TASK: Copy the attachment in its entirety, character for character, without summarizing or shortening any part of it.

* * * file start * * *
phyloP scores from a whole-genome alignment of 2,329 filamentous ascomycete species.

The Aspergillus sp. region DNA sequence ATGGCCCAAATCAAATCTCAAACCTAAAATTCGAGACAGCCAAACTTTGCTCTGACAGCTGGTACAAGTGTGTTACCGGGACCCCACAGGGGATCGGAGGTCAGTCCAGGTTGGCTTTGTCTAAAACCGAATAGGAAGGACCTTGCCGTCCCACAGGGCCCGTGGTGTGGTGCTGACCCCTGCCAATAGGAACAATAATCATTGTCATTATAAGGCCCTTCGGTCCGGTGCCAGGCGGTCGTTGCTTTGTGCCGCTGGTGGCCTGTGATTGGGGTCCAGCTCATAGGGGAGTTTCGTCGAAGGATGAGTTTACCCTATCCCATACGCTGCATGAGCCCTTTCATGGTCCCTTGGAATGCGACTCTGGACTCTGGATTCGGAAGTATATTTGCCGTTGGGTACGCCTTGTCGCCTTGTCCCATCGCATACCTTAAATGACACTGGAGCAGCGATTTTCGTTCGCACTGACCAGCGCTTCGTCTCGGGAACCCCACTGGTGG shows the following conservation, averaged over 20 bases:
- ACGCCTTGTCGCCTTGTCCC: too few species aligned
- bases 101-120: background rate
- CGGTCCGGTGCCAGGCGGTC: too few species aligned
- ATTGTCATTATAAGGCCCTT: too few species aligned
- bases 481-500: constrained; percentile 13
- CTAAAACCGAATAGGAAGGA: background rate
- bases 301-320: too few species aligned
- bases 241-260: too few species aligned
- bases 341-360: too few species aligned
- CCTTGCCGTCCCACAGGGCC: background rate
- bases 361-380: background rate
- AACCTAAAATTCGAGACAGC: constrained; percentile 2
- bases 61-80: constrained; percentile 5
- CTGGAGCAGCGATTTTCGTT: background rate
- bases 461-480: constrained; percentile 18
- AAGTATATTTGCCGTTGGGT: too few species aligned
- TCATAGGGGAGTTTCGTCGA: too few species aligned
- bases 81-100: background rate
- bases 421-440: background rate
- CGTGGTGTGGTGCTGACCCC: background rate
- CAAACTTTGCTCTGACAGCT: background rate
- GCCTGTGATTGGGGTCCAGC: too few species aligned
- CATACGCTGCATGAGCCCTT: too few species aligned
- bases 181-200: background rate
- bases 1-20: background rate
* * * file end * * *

phyloP scores from a whole-genome alignment of 2,329 filamentous ascomycete species.

The Aspergillus sp. region DNA sequence ATGGCCCAAATCAAATCTCAAACCTAAAATTCGAGACAGCCAAACTTTGCTCTGACAGCTGGTACAAGTGTGTTACCGGGACCCCACAGGGGATCGGAGGTCAGTCCAGGTTGGCTTTGTCTAAAACCGAATAGGAAGGACCTTGCCGTCCCACAGGGCCCGTGGTGTGGTGCTGACCCCTGCCAATAGGAACAATAATCATTGTCATTATAAGGCCCTTCGGTCCGGTGCCAGGCGGTCGTTGCTTTGTGCCGCTGGTGGCCTGTGATTGGGGTCCAGCTCATAGGGGAGTTTCGTCGAAGGATGAGTTTACCCTATCCCATACGCTGCATGAGCCCTTTCATGGTCCCTTGGAATGCGACTCTGGACTCTGGATTCGGAAGTATATTTGCCGTTGGGTACGCCTTGTCGCCTTGTCCCATCGCATACCTTAAATGACACTGGAGCAGCGATTTTCGTTCGCACTGACCAGCGCTTCGTCTCGGGAACCCCACTGGTGG shows the following conservation, averaged over 20 bases:
- ACGCCTTGTCGCCTTGTCCC: too few species aligned
- bases 101-120: background rate
- CGGTCCGGTGCCAGGCGGTC: too few species aligned
- ATTGTCATTATAAGGCCCTT: too few species aligned
- bases 481-500: constrained; percentile 13
- CTAAAACCGAATAGGAAGGA: background rate
- bases 301-320: too few species aligned
- bases 241-260: too few species aligned
- bases 341-360: too few species aligned
- CCTTGCCGTCCCACAGGGCC: background rate
- bases 361-380: background rate
- AACCTAAAATTCGAGACAGC: constrained; percentile 2
- bases 61-80: constrained; percentile 5
- CTGGAGCAGCGATTTTCGTT: background rate
- bases 461-480: constrained; percentile 18
- AAGTATATTTGCCGTTGGGT: too few species aligned
- TCATAGGGGAGTTTCGTCGA: too few species aligned
- bases 81-100: background rate
- bases 421-440: background rate
- CGTGGTGTGGTGCTGACCCC: background rate
- CAAACTTTGCTCTGACAGCT: background rate
- GCCTGTGATTGGGGTCCAGC: too few species aligned
- CATACGCTGCATGAGCCCTT: too few species aligned
- bases 181-200: background rate
- bases 1-20: background rate